Writer: Riley Thomas
Director: Riley Thomas
Reviewer: Robert Price
A gunshot opens Riley Thomas’ new play, echoing through the piece as a consequence of what we believe. Convicted explores morality’s application, from many different angles. Amy, played by Jennifer Knox (who holds the show together with her steady hand), works at an advocacy group for LGBT youth. David M. Farrington plays her uptight boss Michael, who seems more concerned with the board of directors than with helping individual people. Farrington embraces the opportunity to take his character on a journey, and does a wonderful job exhibiting both power and vulnerability.
Amy is welcoming to Ryan, an ex-con who’s showed up to fulfill his community service (played by Steven Maier whose strength in this show is being difficult to read and difficult to judge). Ryan shows up on time and does his job correctly despite Michael’s low expectations, but he gets into trouble when he takes a call in the middle of the night. It’s Chris, a kid in Arizona who’s curious about being gay. With Ryan’s help, he leaves his physically abusive home life and takes a bus to New York City. Chris, or Topher as he renames himself, is played by Dylan Boyd, who is an innocent age but speaks with the soul of someone broken by time.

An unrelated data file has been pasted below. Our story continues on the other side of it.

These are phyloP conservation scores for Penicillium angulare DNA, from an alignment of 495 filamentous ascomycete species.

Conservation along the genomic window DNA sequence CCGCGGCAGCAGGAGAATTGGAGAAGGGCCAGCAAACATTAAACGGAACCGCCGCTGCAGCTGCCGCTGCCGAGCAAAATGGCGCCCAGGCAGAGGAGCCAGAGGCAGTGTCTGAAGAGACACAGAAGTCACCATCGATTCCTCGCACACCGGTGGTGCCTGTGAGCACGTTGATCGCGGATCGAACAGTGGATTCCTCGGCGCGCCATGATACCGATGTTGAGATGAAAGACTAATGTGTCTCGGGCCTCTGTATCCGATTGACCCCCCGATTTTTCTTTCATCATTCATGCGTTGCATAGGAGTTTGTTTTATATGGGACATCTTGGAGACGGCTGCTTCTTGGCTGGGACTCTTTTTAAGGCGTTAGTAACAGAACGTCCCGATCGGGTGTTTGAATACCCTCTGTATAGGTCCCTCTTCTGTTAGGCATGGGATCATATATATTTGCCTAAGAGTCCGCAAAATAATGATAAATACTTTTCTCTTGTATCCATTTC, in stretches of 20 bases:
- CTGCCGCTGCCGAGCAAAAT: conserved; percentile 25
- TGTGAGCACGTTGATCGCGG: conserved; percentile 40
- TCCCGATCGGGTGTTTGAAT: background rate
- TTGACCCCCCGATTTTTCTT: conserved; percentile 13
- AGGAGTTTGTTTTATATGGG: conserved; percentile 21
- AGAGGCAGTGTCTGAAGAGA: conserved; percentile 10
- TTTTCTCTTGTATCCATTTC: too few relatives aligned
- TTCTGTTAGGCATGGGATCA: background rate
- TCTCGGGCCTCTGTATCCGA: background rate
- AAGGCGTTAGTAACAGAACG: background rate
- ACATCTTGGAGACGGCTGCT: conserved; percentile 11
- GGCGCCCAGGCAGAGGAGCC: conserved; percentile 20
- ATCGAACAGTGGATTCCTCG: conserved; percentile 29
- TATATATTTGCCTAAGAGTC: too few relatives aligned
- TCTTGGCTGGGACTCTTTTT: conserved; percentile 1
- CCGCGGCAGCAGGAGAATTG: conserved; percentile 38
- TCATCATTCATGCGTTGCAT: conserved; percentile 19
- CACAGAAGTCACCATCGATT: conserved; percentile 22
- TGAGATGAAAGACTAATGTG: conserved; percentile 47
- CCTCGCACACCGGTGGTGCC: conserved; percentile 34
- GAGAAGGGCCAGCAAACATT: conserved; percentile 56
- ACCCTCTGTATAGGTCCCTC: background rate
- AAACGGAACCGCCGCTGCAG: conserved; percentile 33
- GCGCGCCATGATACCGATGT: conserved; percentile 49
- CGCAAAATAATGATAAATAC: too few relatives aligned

As Topher’s mother, played by Sabina Pera, arrives in New York, the Advocacy group becomes embroiled in this now alleged kidnapping, pushing Michael to the edge. Pera is sincere in her love for the boy, making her character’s world all the more frightening to imagine. The legal jargon tossed around by the lawyers and detectives sets the pace of a debate on morality that rivals the complexity of Shaw.
The production is simple to stage but difficult to wrangle, as the script is filled with important moments that reflect an outsider’s experiences. While the characters are continuously in the right rooms to let their feelings out, some of the plot points are tenuous. The arguments engage the viewer’s intellect regarding their stance on LGBT rights and religion’s societal power, and the conflicts that push the narrative forward provide a platform to discuss serious issues. The procedural nature of the script makes it accessible to a Prime Time TV audience, nationwide.
Reviewed on 17 August 2017 (closing night)